III. The origin of prophetism in Israel
A. Alleged analogies to Israel's prophetism in other nations.
It is often asserted that analogies to the phenomena of prophecy in Israel can be found among other peoples and nations in the Ancient Near East. Some scholars have then attempted to explain the phenomena of Israel's prophets as a derivative from these sources outside of Israel. In this way the origin of Israel's prophets is attributed to these analogous phenomena found outside of Israel.
Certainly one cannot deny that formal similarities may be found between Israel's prophets and the phenomena of "prophetism" elsewhere. Many types of customs, ideas, religious phenomena, and institutions, etc. that existed in Israel do have formal analogies among other peoples and nations. But even if formal similarities may exist, one can question whether or not this suggests any necessary connection between Israel"s prophecy and that of surrounding nations.
In view of the fact that Israel's prophets were men chosen by God to bring his special revelation, we may speak of "historical connections" only in a very limited sense. Derivation would seem to be excluded by the very nature of what the prophetic function in Israel was. Yet God does speak to human beings in the context of the culture and thought forms of those to whom he addresses his message. There are many phenomena in the Old Testament for which there are formal analogies in the ANE (sacrifice, circumcision, covenant, kingship, etc.). Should such a formal analogy present itself for the prophetic function, that in itself does not in any way detract from the uniqueness of Israel's prophets, which in its most important aspect is that these individuals did not proclaim their own words or ideas, but rather they proclaimed a message that was given to them directly by God. But then the question is, what kind of evidence is there even for such a formal type of analogy?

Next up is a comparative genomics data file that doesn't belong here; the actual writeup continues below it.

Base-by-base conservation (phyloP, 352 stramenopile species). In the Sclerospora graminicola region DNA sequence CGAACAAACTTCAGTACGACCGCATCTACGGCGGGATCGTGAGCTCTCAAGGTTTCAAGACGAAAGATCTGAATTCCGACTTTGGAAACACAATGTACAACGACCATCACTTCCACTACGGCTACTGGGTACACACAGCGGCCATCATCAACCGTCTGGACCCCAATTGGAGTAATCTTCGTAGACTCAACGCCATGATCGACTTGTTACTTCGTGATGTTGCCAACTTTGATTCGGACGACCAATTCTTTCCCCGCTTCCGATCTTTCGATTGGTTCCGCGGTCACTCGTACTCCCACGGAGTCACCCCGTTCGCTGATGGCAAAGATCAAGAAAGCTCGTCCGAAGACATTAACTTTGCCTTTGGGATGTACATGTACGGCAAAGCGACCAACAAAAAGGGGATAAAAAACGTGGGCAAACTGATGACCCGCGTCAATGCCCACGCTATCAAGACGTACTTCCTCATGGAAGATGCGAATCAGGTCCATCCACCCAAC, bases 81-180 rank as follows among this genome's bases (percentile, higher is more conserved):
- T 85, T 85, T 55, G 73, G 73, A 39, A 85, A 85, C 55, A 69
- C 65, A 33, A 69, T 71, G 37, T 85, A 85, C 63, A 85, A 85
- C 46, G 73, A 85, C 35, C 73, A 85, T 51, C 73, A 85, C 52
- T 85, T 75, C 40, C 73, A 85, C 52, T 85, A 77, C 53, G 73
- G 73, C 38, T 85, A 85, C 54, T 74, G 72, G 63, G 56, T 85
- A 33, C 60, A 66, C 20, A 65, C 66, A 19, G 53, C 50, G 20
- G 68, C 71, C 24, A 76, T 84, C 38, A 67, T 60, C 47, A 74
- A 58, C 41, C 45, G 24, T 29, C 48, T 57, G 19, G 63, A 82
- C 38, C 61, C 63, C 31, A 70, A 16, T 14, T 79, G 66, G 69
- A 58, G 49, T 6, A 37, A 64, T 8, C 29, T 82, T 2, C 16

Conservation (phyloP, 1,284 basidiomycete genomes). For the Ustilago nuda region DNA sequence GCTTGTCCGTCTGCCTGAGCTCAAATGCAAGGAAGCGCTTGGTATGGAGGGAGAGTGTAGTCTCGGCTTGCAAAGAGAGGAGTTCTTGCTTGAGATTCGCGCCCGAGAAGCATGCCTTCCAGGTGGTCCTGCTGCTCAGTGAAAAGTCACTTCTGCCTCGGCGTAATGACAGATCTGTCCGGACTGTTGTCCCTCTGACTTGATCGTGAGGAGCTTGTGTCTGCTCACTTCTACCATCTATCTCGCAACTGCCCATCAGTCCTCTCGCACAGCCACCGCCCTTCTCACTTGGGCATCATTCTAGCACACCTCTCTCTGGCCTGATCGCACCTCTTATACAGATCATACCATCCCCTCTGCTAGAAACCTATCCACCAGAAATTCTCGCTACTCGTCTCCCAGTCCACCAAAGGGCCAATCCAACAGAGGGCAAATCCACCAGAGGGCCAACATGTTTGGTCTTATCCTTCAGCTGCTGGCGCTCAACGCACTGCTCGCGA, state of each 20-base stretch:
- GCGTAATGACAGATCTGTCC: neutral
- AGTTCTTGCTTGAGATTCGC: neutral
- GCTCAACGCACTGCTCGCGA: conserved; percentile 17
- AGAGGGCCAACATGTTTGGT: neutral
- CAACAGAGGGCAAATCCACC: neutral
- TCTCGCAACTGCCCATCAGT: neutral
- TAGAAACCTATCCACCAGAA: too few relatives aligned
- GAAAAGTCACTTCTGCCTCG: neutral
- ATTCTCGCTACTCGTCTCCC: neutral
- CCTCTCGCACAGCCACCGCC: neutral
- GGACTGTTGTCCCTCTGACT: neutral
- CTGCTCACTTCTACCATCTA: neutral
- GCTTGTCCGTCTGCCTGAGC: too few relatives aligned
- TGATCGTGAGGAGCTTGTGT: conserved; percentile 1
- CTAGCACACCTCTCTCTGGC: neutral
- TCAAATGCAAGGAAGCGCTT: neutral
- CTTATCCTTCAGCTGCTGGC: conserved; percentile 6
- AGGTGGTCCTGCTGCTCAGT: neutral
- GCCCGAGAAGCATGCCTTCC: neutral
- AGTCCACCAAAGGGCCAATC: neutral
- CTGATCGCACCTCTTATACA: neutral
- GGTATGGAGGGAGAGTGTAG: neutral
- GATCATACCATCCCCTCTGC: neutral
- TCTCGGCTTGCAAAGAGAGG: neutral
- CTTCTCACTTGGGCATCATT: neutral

Most frequently, the similarities that are pointed to occurred in Mesopotamia, Egypt and Canaan.
1. Mesopotamian analogies.
The most important texts for Mesopotamian analogies are those found at Mari in excavations between 1935 and 1939 by Andre Parrot. Mari was a prosperous city before the time of Hammurabi (ca., 1700 B.C.). Zimri-lim ruled in Mari until it fell to Hammurabi. Of the approximately 5,000 texts found in the Mari archives a few contain references to what some see as a trace of Babylonian prophetism.
a. Letter of Itur-asdu to Zimri-lim
ANET, 623, a.
Itur-asdu says that on the day he wrote the letter a man from Shakka, named Malik-Dagon came to him with a message.
Malik-Dagon said he had dreamed. In his dream he and another person went to Terqa (a place near Mari) to the temple of Dagon.
(The God Dagon is the same as the deity mentioned in Judges 16:23; 1 Sam 5:2ff., as the god of the Philistines. This deity was not a specifically Philistine god, but was a deity worshiped in many lands west of the Euphrates. The Philistines probably assimilated the worship of this West-Semitic deity when they settled in Canaan, having originally come from Crete.)
The letter goes on to say that when Malik-Dagan went into the temple in his dream the God asked him,"Did the kings of the Yaminites and their forces make peace with the forces of Zimri-Lim who moved up here?"
Apparently there had been encounters between the soldiers of Zimri-Lim and the Yaminites.
When Malik-Dagan gives a negative answer, the god said, "Why are the messengers of Zimri-Lim not in constant attendance upon me, and why does he not lay his full report before me? Had this been done, I would long ago have delivered the kings of the Yaminites into the power of Zimri-Lim. Now go, I send you. Thus shall you speak to Zimri-Lim saying: 'Send me your messengers and lay your full report before me, and then I will have the kings of the Yaminites cooked on a fisherman's spit, and I will lay them before you.' "
After Itur-asdu tells his dream to Zimri-Lim he advises him to follow the instruction of Dagan.